Belligerent Bunny Blog


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Saturday, January 04, 2003


Here's a young guy who likes his toys:

Barrett came from our local shelter. He is neutered and weighs about 5 lbs. He has only been in foster care a couple weeks but he has already made himself right at home. He is wonderful with his litterbox habits. Barrett loves to explore all the cool things in his room and does a cute little shake of his head in excitement when you walk into the room or he has found something fun to do! He jumps straight up in the air and loves to run through the tunnels behind the furniture. Barrett wants to know, do you want to play ball?
(Columbus HBS)

Anyone who knows about bunnies knows they like their toys. My favorite is a ring of keys. I like to pick'em up and shake'em all around. Most prey animals need to keep quiet all the time, but because of my loving family, I don't. The key-shaking noise is my personal sound of freedom.

Who wants to spoil a toy-friendly bunny like Barrett?

Arsenal of Democracy

In yesterday's AoD post, I dismissed the idea of a hypersonic smart spear. I didn't think we had anything like that under development. I admit to the error. The Navy is working on HyStrike:

HyStrike will begin the development of an operational hypersonic weapon that will be fielded in the 2005 to 2012 time frame. The surface-launched system could hit underground targets to a depth of 12 meters after flying at beyond Mach 4. The wingless missile would change direction in flight by using a bending body joint.
(Global Security)

That bending body joint should take care of the precision guidance that mighty USAF wanted on Ben Rich's 'energy bomb.' And even if 2005 doesn't look like a realistic deadline, 2012 is sooner than the tyrants think.

When fielded, the hypersonic strike weapon is intended to have a major positive impact on battlespace management. The weapon's greatly decreased time to target will give the command, control, communications, computers and intelligence (C4I) components more time to search for and identify time-critical threats. Powerful kinetic penetrators will defeat the enemy's tactic of burrowing deeper or building stronger bunkers. And the ability to take out threat weapons before they are launched will increase US and allied survivability, efficiently, cost effectively - and soon.
(Global Security)

Soon's for sure. At Mach 4, there's barely enough time to cry havoc and -- oops, show's over!

The compliance of this system with various bilateral arms control treaties remains an unresolved issue.
(Global Security)

C'mon Global Security, that's a stretch and you know it. Show us the treaty that bans flying telephone poles.

World's Largest Cake

A group of Mexicans have baked a giant Christmas cake weighing in at 13,400 kilograms.

To put that figure in perspective, the maximum takeoff weight of an F-16 is 16,875 kilograms.

Rosca is a dense fruitcake eaten locally on the eve of January 6, to mark the end of the Christmas holiday season, reports ABC News.

That's just what the world needs, another fruitcake.

You want fries with that?

Speaking of fruitcakes:

Women in Taiwan have begun eating mouse testicles in a bid to get pregnant.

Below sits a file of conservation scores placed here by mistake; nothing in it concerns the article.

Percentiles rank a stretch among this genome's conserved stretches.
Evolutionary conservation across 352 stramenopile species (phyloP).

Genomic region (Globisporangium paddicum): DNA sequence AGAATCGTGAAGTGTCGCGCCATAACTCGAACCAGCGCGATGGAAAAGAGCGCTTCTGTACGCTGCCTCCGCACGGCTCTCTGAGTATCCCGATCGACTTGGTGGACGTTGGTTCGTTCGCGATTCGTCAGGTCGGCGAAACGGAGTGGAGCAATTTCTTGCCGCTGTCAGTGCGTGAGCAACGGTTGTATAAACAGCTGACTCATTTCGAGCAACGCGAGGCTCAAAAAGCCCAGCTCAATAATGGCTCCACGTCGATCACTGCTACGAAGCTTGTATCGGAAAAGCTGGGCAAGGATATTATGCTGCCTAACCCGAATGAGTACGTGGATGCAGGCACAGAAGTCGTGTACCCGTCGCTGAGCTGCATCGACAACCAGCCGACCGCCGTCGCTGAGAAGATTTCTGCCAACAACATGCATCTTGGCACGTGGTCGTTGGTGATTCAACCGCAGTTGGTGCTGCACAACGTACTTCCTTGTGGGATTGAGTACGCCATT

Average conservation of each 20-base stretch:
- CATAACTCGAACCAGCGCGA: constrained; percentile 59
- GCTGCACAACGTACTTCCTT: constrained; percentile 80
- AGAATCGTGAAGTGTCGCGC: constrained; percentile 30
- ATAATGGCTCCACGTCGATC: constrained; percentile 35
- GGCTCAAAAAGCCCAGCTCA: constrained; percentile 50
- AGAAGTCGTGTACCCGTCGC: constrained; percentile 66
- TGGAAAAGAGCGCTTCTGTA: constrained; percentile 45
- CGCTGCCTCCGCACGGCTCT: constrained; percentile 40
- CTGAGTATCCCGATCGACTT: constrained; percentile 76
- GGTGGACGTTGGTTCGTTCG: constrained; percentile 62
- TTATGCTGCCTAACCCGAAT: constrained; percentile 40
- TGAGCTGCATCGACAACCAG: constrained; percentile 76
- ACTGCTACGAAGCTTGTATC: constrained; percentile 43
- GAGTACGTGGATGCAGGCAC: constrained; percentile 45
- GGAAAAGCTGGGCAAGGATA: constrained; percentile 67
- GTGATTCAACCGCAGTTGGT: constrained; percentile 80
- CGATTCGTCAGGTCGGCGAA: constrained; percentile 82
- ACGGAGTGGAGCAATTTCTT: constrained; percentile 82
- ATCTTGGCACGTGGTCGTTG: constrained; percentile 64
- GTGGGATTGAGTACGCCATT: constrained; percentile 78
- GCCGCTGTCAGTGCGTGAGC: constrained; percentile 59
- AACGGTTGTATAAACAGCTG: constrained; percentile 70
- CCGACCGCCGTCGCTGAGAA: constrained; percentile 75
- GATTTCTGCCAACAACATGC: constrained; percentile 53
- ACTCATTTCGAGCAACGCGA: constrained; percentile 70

Apparently you can order them in some Taiwanese restaurants. Sorry to turn PG-13 on you, but can you imagine the type of place where this is the House Special?

They conceived their long-awaited baby about a month ago, after eating six kilograms of raw mouse testicles, the United Daily News reports.

Six kilograms. That's a lot of neutered mice. I'm sticking with bunny chow, nachos and the occasional beer.

Chinese cuisine is justifiably famous, memorably diverse - and generally not for the squeamish. The Chinese themselves like to say they'll eat anything with four legs except a table.
(China Country Guide)

I don't think this dish will be turning up on the Dollar Value Meal menu any time soon.

Friday, January 03, 2003


Meet Ivy:

(Ohio HBS)

Shy Ivy arrived in foster care bonded with a more outgoing bunny, Holly. Sadly, Holly died suddenly, leaving Ivy on her own to interact with humans. She's gradually showing more trust, but Ivy is still a very timid, cautious bunny. She needs a quiet home with a patient, understanding family, and may possibly make friends with another rabbit. Ivy is less than one year old and weighs about five pounds. Both her appetite and litter habits are excellent.
(Ohio HBS)

Does she look shy to you? Bunnies are born with a fairly extensive array of ROM which classifies you people as beer-fueled super-ape predators. It takes a while to figure out that you're really on our side. Any bunny who can cozy up to you like Ivy is a winner.

And she's a Dutch like me! For the sake of kin-selection, Ivy is today's adopt-a-bunny.

Arsenal of Democracy

Jack Wheeler's essay on Poker and Korea (and an email from a reader) have inspired today's AoD selection.

Mr. Wheeler advocates a particularly belligerent approach to disrupting operations at North Korea's Yongbyon reactor:

Far better to destroy it quietly, safely, stealthily, and mysteriously. With a spear. A steel rod forty feet long and four inches in diameter, fin-stabilized, with a needle-sharp tungsten-carbide tip, equipped with a small JDAM guidance package including a GPS.
(Front Page)

Mr. Wheeler's smart-spear is a weapon of his own imagination. But it belongs to a class of weapon we've used for years in tanks: think sabot.

(Alliant Techsystems)

Sabots are usually made of tungsten or depleted uranium. They don't carry warheads or explode (although DU sometimes burns). Instead they translate a large amount of kinetic energy into bad news for enemy tanks. Or enemy reactors, for that matter. And in the latter example, isn't uranium so apropos?